“A social division in a society consisting of families or communities linked by social, economic, religious or blood ties, with a common culture and dialect.”
That’s the definition that Siri conjured as I make my way to my caffeine threshold this morning and begin another edition of Sober Chronicles.
I use this description often, if you follow me here, to describe the recovery support community and its members who help me get by — not just in sobriety, but in my everyday commute through the cosmos and as a citizen in the great state (of mind) in and around my hometown of Akron, Ohio.
My Tribe. What is that, really? Is it my family? My friends? What do I mean when I speak of someone as a tribe member? I took some time to ponder this and here is what I know:
These are: the humans who show up, and who you show up for, when the words “Please, help me” are spoken or needed.
My tribe consists of many amazing individuals, so I thought that it might be a useful diversion to pivot from my own personal recovery journey in this chronicle. I want to introduce you to my friend Clyde Hensley, a local singer-songwriter and truth-teller. Around 10 years ago, this man was homeless in freezing temperatures and sleeping in a tent in the woods. He is a Sober Badass who works hard in the recovery community to help others selflessly and often anonymously.
In his own words he describes his journey from the other side, the moment when it all changed, and how he found his sober support tribe:
I believe that there came a time when the pain outweighed the alcoholism, and this was my rock bottom. Mid-September 2010 was just that. I was 280 pounds. My skin was yellow and my soul empty. I had burnt every bridge, was completely homeless and I had been kicked out of The Haven of Rest for being drunk and attempting to start a fight. I slept/cat-napped at bus stops, on church steps and even behind a funeral home. At the time, my tribe was that of the occupants of “tent city” in the woods of Fountain street in Akron. Every day I “flew a sign,” as the homeless call it, or panhandled. I needed my alcohol first thing in the morning when I awoke. I would shake so bad the first part of my 24-ounce Steele Reserve would be mostly spilled on my person and the other half made me vomit.
Somehow, whatever of that can that stayed down my throat got me steadied and focused, because without the alcohol, I wanted to crawl out of my skin. Panhandling one day, an elderly lady handed me some paper money that turned out to be five $20 bills. When I snuck to the parking deck to count my day’s earnings, I couldn’t believe my luck! So, I went straight to the BP station and bought a bunch of beer. On my way back to camp, I sat on the trail by the railroad and drank three cans. Next thing I knew, I woke up to someone pulling me off the tracks as a train was coming directly at us. It was a pastor from the Salvation Army out visiting the homeless camps, Jon Soza. By an amazing stroke of luck, he had discovered me passed out on the tracks. He saved my life and we would end up forming a friendship that lasts to this very day.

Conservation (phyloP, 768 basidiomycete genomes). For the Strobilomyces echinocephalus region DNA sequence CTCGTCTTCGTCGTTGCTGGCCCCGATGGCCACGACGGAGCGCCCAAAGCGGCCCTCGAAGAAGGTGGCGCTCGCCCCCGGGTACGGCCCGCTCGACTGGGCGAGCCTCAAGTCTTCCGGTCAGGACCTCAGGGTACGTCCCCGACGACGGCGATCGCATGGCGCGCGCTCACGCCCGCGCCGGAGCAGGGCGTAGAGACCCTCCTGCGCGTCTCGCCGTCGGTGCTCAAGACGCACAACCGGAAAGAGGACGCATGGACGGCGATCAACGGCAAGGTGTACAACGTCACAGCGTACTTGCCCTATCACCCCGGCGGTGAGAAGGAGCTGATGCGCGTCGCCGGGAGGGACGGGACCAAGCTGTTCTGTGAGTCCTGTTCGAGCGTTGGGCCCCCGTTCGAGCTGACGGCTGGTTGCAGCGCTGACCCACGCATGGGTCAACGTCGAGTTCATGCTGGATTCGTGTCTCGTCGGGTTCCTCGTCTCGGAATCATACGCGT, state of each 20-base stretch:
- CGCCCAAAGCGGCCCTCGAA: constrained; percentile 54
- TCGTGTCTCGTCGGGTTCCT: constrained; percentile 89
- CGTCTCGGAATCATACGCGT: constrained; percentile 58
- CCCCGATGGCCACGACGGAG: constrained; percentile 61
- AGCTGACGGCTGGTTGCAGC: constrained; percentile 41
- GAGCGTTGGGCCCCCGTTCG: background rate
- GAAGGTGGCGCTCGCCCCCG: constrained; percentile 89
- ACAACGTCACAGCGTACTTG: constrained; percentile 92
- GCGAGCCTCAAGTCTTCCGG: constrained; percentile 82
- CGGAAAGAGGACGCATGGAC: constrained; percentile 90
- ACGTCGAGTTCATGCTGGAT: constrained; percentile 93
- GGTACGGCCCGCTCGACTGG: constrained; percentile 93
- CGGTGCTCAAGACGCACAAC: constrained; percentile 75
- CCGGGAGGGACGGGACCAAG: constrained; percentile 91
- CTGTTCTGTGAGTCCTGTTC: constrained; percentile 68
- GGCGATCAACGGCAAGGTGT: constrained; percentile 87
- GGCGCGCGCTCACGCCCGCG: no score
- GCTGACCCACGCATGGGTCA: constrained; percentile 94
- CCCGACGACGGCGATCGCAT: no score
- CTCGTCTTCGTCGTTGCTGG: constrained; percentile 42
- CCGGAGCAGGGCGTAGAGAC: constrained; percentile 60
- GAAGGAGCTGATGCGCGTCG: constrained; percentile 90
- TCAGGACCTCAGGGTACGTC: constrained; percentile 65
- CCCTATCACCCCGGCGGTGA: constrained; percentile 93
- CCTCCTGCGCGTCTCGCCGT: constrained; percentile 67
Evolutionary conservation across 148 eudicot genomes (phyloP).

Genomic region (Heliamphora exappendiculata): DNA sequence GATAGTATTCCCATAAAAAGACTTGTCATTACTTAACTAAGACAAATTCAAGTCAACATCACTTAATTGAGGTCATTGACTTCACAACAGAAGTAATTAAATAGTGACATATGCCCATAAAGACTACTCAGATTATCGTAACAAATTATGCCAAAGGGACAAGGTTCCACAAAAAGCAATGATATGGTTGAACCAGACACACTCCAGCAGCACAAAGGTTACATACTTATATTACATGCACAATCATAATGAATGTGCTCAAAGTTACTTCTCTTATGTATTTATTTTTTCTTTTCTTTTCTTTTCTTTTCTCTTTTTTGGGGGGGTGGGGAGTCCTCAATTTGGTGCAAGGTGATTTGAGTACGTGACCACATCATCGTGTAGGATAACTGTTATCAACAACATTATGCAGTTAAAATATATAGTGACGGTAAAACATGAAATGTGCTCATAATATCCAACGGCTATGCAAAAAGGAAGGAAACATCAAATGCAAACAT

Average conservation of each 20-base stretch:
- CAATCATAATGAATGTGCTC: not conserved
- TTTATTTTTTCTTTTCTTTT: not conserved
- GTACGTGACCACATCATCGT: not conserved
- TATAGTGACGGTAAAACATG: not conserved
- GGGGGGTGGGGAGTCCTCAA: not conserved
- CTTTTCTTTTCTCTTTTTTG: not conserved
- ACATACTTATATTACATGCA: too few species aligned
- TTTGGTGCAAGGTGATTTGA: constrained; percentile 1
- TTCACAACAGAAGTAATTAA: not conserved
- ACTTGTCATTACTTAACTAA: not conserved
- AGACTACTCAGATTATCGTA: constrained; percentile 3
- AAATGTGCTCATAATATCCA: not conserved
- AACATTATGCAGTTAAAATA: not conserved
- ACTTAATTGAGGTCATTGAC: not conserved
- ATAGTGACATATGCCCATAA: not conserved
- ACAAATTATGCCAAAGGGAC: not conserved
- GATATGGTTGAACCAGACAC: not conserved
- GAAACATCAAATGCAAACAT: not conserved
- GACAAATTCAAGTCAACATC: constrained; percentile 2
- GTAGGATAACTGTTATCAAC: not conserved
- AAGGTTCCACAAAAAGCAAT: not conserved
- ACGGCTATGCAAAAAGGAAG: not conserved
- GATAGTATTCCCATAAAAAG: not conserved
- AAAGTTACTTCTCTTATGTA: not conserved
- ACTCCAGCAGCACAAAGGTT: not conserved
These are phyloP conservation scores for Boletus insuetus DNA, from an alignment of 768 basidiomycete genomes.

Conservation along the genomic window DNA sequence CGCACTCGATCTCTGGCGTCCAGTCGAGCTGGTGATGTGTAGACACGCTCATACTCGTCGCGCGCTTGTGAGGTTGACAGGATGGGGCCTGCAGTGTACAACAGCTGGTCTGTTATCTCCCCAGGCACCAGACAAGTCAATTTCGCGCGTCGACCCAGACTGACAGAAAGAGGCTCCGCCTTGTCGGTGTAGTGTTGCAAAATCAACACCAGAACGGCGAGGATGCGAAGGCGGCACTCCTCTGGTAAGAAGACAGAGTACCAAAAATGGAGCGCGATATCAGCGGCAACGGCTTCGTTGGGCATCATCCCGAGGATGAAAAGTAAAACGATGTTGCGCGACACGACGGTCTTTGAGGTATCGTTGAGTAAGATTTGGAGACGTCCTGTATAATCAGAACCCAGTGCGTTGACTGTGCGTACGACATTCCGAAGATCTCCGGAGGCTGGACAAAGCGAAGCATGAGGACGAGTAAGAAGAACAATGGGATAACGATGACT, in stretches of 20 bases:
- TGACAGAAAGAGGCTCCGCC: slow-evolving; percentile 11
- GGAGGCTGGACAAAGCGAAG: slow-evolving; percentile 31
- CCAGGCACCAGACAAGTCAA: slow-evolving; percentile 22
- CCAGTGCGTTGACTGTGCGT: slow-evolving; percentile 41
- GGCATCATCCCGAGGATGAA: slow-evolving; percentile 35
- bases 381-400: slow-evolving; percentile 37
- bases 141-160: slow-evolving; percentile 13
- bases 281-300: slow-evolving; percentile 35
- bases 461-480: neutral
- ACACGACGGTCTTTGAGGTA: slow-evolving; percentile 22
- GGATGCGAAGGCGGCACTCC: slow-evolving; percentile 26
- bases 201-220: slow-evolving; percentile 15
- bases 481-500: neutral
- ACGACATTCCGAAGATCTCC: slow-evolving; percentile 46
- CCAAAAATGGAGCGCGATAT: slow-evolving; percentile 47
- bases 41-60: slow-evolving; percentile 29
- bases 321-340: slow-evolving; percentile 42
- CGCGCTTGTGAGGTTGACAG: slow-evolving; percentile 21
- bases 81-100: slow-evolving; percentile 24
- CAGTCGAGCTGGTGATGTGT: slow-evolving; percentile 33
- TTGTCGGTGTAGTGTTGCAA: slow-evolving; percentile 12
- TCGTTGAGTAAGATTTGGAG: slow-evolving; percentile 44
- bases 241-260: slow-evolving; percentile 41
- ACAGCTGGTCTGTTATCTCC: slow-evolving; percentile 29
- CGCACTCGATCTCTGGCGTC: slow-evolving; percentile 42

That day, Clyde knew he needed a new tribe. He goes on:
When I first started this journey, I exchanged my barstool prophets for a different tribe. Each of them brings something unique to the table. We keep each other in check. We know how to approach one and other and do what we call a “buddy check.” At the end of the day, our common goal is sobriety.
I want positive people who aren’t afraid to tell it like it is. They don’t have to sugarcoat things for me. That would be dangerous to my sobriety. My tribe is my forever family. We keep each other in line, make awesome memories, and work through the hardest of times… together and sober.
My friend Clyde is just one of the survivors who have inspired me to talk about my journey, and to share some of the details of my life living sober in recovery. It’s not every day I meet others like him. He has become a senior elder in my tribe because he is strong, humble and often quiet about his struggle, even though he has overcome great obstacles to turn his life around. My friend has made his way from that lost and lonely dirt road of alcohol addiction to the six-lane highway.He is now completing certification that will allow him to work as an advocate for others as they make the transition into a new life in recovery. He is a living example that you can recover from this affliction and help others.
In the end, aren’t we all the same? We all need someone, sometimes, and in our hearts we know who to call when we need to be lifted and loved. I’ll bet you’re thinking about someone right now… right? Today, I ask you to think about those flowers that grow in the evergreen garden of your emotional support system. Maybe you can reach out with a call or send a note or text. Post a pic of that great time that you shared when joy was the only goal and the moments of that day still inspire a smile or a tear of gratitude. Where would we be without our tribe members? What would life look like with no human connection?
Maybe this is the meaning of a life well lived. People. It’s not the houses, the jobs, the cars, the clothes or other stuff that we struggle and focus on. It’s the relationships we foster and support that add the true meaning to our lives.